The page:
The Cuban economy has been transformed over the course of the last decade, and these changes are now likely to accelerate. In this edited volume, prominent Cuban economists and sociologists present a clear analysis of Cuba’s economic and social circumstances and suggest steps for Cuba to reactivate economic growth and improve the welfare of its citizens. These authors focus first on trade, capital inflows, exchange rates, monetary and fiscal policy, and the agricultural sector. In a second section, a multidisciplinary team of sociologists and an economist map how reforms in economic and social policies have produced declines in the social standing of some specific groups and economic mobility for others.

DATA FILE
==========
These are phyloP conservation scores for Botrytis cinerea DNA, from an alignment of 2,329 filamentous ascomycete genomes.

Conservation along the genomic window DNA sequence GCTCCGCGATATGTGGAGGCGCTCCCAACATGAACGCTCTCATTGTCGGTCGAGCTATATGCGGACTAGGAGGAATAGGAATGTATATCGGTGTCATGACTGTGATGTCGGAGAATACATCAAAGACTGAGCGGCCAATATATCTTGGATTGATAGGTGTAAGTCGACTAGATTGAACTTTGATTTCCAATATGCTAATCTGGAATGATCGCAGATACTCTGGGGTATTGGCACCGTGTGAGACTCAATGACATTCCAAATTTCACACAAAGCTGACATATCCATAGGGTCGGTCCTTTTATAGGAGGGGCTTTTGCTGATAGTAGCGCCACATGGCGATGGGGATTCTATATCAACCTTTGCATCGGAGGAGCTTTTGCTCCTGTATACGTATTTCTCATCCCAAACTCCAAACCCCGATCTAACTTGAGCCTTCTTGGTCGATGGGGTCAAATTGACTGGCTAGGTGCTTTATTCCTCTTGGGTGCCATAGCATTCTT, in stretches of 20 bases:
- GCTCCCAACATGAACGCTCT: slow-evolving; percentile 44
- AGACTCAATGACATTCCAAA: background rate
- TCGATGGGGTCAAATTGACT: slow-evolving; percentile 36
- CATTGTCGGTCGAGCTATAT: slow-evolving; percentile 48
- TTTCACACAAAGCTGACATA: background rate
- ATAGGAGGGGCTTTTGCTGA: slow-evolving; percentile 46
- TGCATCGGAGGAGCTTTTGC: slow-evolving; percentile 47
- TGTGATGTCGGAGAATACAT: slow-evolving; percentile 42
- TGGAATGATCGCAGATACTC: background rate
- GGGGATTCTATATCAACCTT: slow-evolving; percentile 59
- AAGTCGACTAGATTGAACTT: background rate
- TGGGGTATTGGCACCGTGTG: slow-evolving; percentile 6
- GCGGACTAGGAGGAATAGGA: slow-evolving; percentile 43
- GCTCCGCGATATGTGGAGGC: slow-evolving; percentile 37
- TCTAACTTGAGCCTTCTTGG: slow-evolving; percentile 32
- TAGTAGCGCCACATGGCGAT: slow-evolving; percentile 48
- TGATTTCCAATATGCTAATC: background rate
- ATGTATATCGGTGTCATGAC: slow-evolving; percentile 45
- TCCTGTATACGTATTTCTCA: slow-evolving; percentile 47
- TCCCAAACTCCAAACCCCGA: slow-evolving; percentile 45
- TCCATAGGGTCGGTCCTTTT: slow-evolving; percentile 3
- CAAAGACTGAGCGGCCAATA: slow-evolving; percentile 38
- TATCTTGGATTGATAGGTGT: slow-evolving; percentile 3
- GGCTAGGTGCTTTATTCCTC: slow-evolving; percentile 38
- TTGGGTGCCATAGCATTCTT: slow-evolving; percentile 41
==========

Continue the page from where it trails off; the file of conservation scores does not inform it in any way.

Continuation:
A joint collaboration between scholars at Harvard University and in Cuba, this book includes the same editors and many of the same authors as The Cuban Economy at the Start of the Twenty-First Century, which is also part of the David Rockefeller Center for Latin American Studies (DRCLAS)’s Series on Latin American Studies.